Japonessa & the End of Cuisine

Olives and sake, together at last? Not quite.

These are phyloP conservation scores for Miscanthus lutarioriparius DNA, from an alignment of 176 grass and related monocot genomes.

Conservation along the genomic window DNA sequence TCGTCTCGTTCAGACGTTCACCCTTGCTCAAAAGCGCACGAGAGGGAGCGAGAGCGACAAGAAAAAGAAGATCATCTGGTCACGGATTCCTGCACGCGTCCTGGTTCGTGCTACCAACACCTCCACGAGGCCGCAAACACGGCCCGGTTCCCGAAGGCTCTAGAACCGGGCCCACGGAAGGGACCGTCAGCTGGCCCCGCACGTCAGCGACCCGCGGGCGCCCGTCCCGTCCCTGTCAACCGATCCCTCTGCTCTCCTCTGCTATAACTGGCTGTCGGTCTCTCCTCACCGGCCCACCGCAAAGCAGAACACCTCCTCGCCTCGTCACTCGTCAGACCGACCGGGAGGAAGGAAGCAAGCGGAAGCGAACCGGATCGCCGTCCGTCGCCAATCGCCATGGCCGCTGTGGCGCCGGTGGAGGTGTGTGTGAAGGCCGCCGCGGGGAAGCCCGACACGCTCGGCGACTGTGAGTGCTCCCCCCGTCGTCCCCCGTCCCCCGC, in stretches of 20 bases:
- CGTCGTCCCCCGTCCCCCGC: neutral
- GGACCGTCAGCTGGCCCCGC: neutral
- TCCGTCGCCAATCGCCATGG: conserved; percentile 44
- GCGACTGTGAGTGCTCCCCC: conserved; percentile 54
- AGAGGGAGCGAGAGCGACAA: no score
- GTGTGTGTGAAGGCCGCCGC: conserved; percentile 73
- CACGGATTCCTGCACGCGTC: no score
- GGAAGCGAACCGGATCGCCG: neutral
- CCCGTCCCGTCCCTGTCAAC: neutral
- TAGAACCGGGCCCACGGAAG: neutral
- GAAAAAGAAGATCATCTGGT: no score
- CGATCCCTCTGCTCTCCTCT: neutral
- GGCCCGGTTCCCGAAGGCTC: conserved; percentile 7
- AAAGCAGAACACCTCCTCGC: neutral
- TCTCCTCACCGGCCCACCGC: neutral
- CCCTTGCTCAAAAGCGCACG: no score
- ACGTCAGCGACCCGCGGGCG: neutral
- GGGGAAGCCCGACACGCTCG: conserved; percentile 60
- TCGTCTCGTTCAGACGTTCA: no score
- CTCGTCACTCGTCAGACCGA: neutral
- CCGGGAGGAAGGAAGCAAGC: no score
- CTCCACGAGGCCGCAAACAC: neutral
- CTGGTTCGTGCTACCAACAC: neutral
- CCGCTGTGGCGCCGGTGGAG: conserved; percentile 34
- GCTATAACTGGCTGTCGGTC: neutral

One hundred years from now, everyone will eat lasers and have hyperintelligent talking dolphins for friends. One hundred years from now, traffic jams of flying cars and assholes with jetpacks will make people pine for the good old days of ground-level congestion and assholes with SUVs. One hundred years from now, everyone will have tiny computers in their heads, which will keep them constantly updated on American Idol rankings and celebrity baby news. One hundred years from now, a new generation of food writers will still be calling cupcakes, bacon, and offal dead trends. In the meantime, the hottest restaurant of the age will be Captain Spaceship's Tripe Haus and Bacon Cupcakery. The miracle of nanotechnology will allow Captain Spaceship to open franchises in the basement or garage of every home in America, and recent developments in the science of teleportation will allow bacon cupcakes to be beamed directly into your stomach, alleviating us all of the burden of chewing. There will be no cuisine. Everything—every possible combination of cuisines, of foods from this culture and that—will have been tried. Even the worst failures, the most egomaniacal leaps of illogic and desperation, will get their own pop-up concepts and suffer 15 minutes of ridiculous fame before being cast aside for the Next Big Thing. Clever chefs will have plumbed history and geography, finding ever stranger and rarer ingredients and techniques, until finally they reach a hard, cold bottom of completeness. There will be nothing left to exploit. And like the Jedi upon the destruction of Alderan, foodies everywhere will feel a great disturbance in The Force. In the boîtes of Los Angeles, Paris, and New York, they will look up from their heritage-breed fried-chicken martinis and plates of Styrofoam packing peanuts in ylang-ylang gelée and feel a sudden chill, wondering what they will possibly brag about tomorrow on their Twitter-pathic brain feeds now that no one will be opening any more new Incan/Age of Enlightenment fusion diners or Atlantean comfort-food bistros. There will be much weeping and gnashing of teeth, but this will pass. Eventually a great silence will come as people realize that for hundreds of years they have been living unwittingly under the tyranny of cuisine—of the driving urge among chefs and food writers and restaurateurs to label every goddamn thing they put on a plate—and that, suddenly, they are free. They may, for the first time in ages, simply eat, unburdened by style or tradition. It will be the greatest day in the history of food. The first time anyone mentioned Japonessa to me, they said it was a Japanese/Italian fusion restaurant, and I was excited. Of all the ways to bend history and geography to one's own sick whims, a mashup of Japanese and Italian—two food cultures which have neither touched nor even looked at each other sweetly across a crowded room—had to be the wildest potential culinary screw-job ever. Spaghetti and maguro balls. Veal piccata udon. Mochi tiramisu. I could not wait to go. But Japonessa is not a Japanese/Italian fusion restaurant. My friend had seen the sign at First and Union and misread it as Japonessa Sushi Cucina. What it actually says is Japonessa Sushi Cocina—"cocina" as in Spanish for kitchen, not Italian. Japanese/Spanish fusion would mean lots of little plates and bright, sharp flavors; fresh seafood used in simple concert with minimal distractions; potatoes and sausages and grilled meats on the menu's right flank; fish soups, sweet rice, noodles, and dumplings made from unusual proteins; and kicks of spice in the strangest places. It would mean equal weight being placed on the grill and the raw bar. It would mean olives and sake, together at last. But Japonessa is not really a Japanese/Spanish fusion restaurant either. It is absolutely a Japanese restaurant, with its heavy reliance on noodles, seaweed, sushi, sashimi, and the artful preparation of everything that swims. There are hints of a Spanish tradition dotted here and there throughout the long menu, but these are distant and faint, like the sound of your name spoken in the muddle of a loud and crowded party. Among the first dozen or so plates listed inside the menu's leather fold are oyster shooters (neither Japanese nor Spanish, but modern enough, really, to be either, even with their savory sorbet, san bai zu broth, and quail egg), yellowtail usu, thin-sliced wafers of octopus, ahi tartare, rainbow poke, shrimp tempura, agedashi tofu, and eight-spice tuna tataki served almost like a soup, there is so much sauce. Reading the board, it seems, at a quick glance, completely Japanese, with vague brushes against modernity and a kind of Pac-Rim conceit. But there is more. The yellowtail comes mounded with pico de gallo and wetted with a chile-and-citrus soy sauce that actually makes it taste more Mexican than Spanish; the ahi tartare (which, really, is French in its basic conception), with an international whirlwind of balsamic soy vinegar, yuzu, and oranges. The octopus is actually listed on the menu as pulpo—a nice nod to its Spanish origins—but then comes dressed in cilantro oil and a roasted tomato-and-lime mignonette, tasting kind of like an octopus taco without the shell, or some failed, midnight notion written down in José Andrés' dream journal but then abandoned in the light of day. The tempura is only tempura—pure-strain Ginza junk food—and the poke a mix of sashimi, togarishi, and sesame-oil soy, but the tataki in its deep-welled plate swims in clashing flavors of jalapeno, garlic, soy, and citrus and wears a crown of razor-shaved onion, bangles of green bell pepper, and a lace of wasabi aioli (in addition to the eight-spice rub), coming off like a last-call floozy at a rodeo bar—showing everything she's got and just way too eager to please. So at this point, let's count the culinary traditions being pressed in just a half-dozen plates, shall we? There's Japanese for sure. And Spanish. Certainly a kind of nouvelle Latino. French. Non-Japanese Pacific Rim. Mediterranean. And that's not even counting the très-PNW king-crab tower that I didn't order, the South American ceviches, the tempura brie, or the ubiquitous sticky garlic short ribs with a basil glaze. And that's not even moving beyond the menu's first page. Japonessa lives in the shell of what used to be Union, the former diamond in the crown of the Ethan Stowell restaurant empire. Just to move into a location like this takes balls—like going to your wedding in a tux once worn by James Bond. What was once a simple and rustic space is now a sleek and Spartan one: lots of black, lots of chrome, a sense of dirty futurism as glimpsed through a pair of 1980s glasses, complete with thumping house music and a crowd that skews as young and sleek as the fixtures. Japonessa does a good business at lunch. At dinner, it fills early and remains that way late—the floor a vivid example of Brownian motion as described by the comings and goings of suits, Italian shoes, fancy purses, and yuppie-punk haircuts. Service is adequate and strange. Every time I found myself in this dining room, there seemed to be a different gestalt understanding of what constituted an appetizer, an amuse, a snack, or a main. The menu is no help, divided as it is into Raw Bar, Kitchen, Soups, Salads, and then sushi upon sushi upon sushi. Inasmuch as there is no cuisine at Japonessa to get in the way of the food, neither is there any order to get in the way of eating. One time, my bento-box lunch appeared alongside my Bad Boy roll (crab and more crab, avocado, and rice, tempura'd then painted with chile aioli and a soy glaze), followed by a bowl of king-crab soup, followed by an enormous plate of grilled yellowtail collar off the appetizer menu. Another evening, I ate my way through a handful of standard sashimi and handrolls, only to be presented—later, and timed as though deliberately—with my sloshing plate of tataki and then a massive bowl of udon soup brought like a dessert. This all would have been maddeningly backwards if not for the fact that with each discrete and mystifying plate, I was presented with something like an entirely new vision of what food without labels might be. The Bad Boy roll broke pretty much every rule of traditional sushi preparation: It was cooked, it mixed finned fish with shellfish, it used nontraditional ingredients, and it came dressed in not one sauce but two. And yet it was delicious in its careful balance of sweet and spicy. The king-crab soup was smooth, subtle, and addictive, coming with legs and claws broken open and swimming in a bonito broth enriched with a dollop of infused chile butter. The grilled collar was perfect and simple—just a massive V of fish flesh, cut from the neck, grilled, and presented on a bed of greens which I completely ignored. And the udon was like something out of one of those shows about extreme soups: a bucket of savory broth, cracked crab legs, nuggets of yakitori, shards of green onion, thin-sliced fish cake, and noodles, with a whole egg, over easy, hovering like a flying saucer in the middle of everything. As I ate it, I tried to decode it, and decided it was either a traditional udon assembled by an ADD-afflicted cook with the keys to the chef's private pantry or a Spanish barroom caldo made with every leftover available, including the udon noodles that'd been delivered by accident. The sushi at Japonessa is shockingly fresh and remarkably well-cut by rollers with knife skills like ninjas, producing thick, marbled lozenges of fish flesh so beautiful they could be the centerfolds in piscine porno magazines. And all that delicious Spanish beef, olives, fried potatoes, and sardines in fragrant oil? Missing in action, totally. For all the internationally inflected Japanese food on the board, there isn't a single example (except, arguably, a plate of calamari, fried and dressed in sweet chile and yuzu) of Spanish food touched with a hint of Edo style. In this way, Japonessa is a complete failure as a restaurant—blowing its own concept, failing to be either a sushi bar, a cocina, or a balanced mix of the two. But just because a concept fails doesn't mean it can't also be good. And Japonessa is. This failure of a restaurant served me maybe two dozen different plates, but only one I wouldn't order again. The single disappointment was the signature Tres Diablos roll, and the only reason is because I don't think anyone needs to have spicy tuna, cucumber, cilantro, nori, maguro, salmon, yellowtail, three colors of tobiko, and an acetylene-hot strawberry-habanero sauce mixed together in a single bite. The future is born in every minute of every day of everyone's life. It takes more effort than it should just to stay in the moment, and a fantastic exertion of smarts and will to move beyond the instant into even a temporary brush with the actual future. Some men have made millions doing just that. More have made nothing at all. At Japonessa, you have the opportunity to make the work of it easy—to briefly experience an accidental step in the direction of quiet nothingness and a world beyond cuisine. Price Guide Pulpo $12 Tataki $10 Poke $9 Yellowtail collar $10 Crab udon $18 Crab soup $8 Tres diablos $15 Bad Boy $13 jsheehan@seattleweekly.com